Paul Rousseau

jpo80020_2722_2722.pdfThe want to be well permeates a person’s life when the first sign of disease knocks on the door of invincibility. I know this not because I am a physician, but because I accompanied a loved one on a far-too-short journey through the horror and poverty of disease. I saw her fear, her suffering, and her eyes filled with the fading of light—she wanted nothing more than the normalcy of good health.

Has medicine become such a business that the human factor has been relegated to the trash heap? Has the paucity of autonomy or even a falling income usurped the humanistic qualities of our worthy profession? Could it be that we lack empathic and compassionate mentors to plant humanistic seeds among young, impressionable physicians? Are we simply selecting the wrong people for medical school? Or does the rigorous training that ensues during the residency years generate an emotional egress of what attracted us to this principled and honorable profession in the first place: to relieve the suffering of a fellow human being, be it physical, social, spiritual, or emotional?

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3 Responses to Paul Rousseau

  1. shinichi says:

    by Paul Rousseau, MD
    A Piece of My Mind
    June 18, 2008

    The Journal of the American Medical Association (JAMA)
    JAMA. 2008;299(23):2722. doi:10.1001/jama.299.23.2722.

    Pamela was 51 years old, an accountant, and the mother of our two daughters. She was a nonsmoker and an exerciser, with a fairly benign medical history except for an aunt with multiple sclerosis and a cousin with Crohn disease. She was a stickler for details, a characteristic that can indubitably worsen the apprehension surrounding the significance of symptoms, as I’m sure it did with her. And although Pamela was blessed with a supportive family, disease and death are lonely companions that humble our arrogance and introduce us to the numbing realities of humility and mortality. Her verbal journal is unsettling and tells such a tale.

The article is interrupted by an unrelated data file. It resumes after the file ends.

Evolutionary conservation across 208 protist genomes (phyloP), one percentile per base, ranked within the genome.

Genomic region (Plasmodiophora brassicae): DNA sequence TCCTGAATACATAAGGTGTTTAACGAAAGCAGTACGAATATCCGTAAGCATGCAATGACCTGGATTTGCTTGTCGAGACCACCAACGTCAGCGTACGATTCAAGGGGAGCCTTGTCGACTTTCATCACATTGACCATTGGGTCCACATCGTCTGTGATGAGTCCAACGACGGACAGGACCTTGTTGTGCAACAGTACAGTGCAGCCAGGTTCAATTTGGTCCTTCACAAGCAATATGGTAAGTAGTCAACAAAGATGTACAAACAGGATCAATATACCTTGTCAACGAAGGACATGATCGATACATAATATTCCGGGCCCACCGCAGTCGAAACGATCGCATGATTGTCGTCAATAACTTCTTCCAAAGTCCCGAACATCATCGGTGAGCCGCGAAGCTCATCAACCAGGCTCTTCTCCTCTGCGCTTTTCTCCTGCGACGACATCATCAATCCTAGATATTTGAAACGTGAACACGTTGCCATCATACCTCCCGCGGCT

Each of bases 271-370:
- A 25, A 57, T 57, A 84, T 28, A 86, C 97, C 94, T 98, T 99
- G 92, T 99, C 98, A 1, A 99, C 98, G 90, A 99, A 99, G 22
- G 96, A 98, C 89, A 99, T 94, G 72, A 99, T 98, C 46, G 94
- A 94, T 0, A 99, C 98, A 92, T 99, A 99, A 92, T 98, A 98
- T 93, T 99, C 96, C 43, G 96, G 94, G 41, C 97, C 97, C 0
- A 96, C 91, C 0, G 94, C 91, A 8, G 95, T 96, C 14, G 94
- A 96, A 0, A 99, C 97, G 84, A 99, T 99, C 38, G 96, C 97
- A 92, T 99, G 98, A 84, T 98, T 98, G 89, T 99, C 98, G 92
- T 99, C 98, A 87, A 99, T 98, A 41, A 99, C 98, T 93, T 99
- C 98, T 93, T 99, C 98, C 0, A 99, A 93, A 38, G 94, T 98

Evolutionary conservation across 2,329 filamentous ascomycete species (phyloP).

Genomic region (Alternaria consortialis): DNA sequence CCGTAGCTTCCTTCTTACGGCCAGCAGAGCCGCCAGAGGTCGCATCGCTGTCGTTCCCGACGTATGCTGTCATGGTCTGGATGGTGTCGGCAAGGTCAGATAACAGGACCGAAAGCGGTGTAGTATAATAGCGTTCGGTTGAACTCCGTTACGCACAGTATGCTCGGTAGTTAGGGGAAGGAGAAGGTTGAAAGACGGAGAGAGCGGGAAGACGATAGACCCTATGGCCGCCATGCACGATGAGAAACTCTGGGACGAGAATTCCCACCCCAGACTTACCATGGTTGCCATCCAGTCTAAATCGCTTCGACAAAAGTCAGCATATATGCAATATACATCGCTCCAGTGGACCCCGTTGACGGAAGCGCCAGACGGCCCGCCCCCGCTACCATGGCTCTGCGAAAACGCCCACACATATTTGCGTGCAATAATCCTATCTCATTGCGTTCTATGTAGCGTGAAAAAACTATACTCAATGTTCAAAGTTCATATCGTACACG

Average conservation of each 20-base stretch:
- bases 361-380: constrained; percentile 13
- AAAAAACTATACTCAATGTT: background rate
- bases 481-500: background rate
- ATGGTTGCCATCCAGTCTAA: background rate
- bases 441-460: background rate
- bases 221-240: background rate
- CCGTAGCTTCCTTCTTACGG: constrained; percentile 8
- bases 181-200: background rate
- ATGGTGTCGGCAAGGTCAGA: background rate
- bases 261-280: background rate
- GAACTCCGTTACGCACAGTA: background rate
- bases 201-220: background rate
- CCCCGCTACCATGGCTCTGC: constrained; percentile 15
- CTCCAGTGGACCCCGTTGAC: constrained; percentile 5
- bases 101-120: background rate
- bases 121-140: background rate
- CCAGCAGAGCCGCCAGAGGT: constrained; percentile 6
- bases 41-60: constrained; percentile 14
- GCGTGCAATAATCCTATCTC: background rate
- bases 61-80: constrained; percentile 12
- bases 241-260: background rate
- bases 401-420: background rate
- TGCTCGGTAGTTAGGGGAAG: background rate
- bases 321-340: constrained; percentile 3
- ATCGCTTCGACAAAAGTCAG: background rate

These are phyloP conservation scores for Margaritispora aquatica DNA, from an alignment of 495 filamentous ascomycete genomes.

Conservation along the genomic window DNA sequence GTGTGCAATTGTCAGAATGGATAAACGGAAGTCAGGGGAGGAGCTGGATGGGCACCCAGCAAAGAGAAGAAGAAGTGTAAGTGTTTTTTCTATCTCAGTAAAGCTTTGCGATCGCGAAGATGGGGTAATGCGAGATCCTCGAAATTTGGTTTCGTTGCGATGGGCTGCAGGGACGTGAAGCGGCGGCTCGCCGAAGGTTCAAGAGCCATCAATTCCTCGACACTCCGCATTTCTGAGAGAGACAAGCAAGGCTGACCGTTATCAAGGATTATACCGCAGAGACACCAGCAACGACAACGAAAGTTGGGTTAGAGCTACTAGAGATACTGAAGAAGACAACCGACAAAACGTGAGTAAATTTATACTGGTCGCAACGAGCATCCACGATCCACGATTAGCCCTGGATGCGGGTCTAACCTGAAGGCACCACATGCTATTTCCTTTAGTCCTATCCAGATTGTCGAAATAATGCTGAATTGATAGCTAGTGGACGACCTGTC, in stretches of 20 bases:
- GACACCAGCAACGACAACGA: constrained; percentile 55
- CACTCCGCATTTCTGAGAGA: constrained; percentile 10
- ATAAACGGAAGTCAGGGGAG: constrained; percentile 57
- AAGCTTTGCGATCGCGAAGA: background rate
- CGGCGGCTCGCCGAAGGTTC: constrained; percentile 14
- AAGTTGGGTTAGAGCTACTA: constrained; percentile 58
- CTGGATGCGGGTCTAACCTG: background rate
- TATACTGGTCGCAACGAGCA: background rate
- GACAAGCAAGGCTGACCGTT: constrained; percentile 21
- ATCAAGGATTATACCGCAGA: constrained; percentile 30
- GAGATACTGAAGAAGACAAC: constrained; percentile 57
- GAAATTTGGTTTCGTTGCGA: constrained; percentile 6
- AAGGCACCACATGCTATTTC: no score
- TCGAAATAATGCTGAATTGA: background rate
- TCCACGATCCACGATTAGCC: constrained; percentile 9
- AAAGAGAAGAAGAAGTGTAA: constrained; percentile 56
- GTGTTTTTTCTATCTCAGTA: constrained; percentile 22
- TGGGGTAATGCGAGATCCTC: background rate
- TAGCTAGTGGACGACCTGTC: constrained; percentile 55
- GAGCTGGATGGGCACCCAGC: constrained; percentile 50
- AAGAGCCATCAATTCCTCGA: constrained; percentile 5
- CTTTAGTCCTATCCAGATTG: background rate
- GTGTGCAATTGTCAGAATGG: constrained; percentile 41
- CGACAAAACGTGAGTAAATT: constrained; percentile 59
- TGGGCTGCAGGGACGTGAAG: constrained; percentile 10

2. shinichi says:

    Seventy-two Hours
    by Paul Rousseau, MD
    A Piece of My Mind
    August 27, 2008

    The Journal of the American Medical Association (JAMA)
    JAMA. 2008;300(8):882-883. doi:10.1001/jama.300.8.882.

  3. shinichi says:

    Has Medicine Lost Its Compassion And Humanism?

    You ask if medicine has changed . . .

    I am so old that I remember when patients were cared for gratis—they got admitted to the hospital without insurance. Today, costs and liability concerns have taken the human touch out of medical care, and general practitioners can’t get into the hospital to see patients. Hospitalists work for the hospital, not for the patient.

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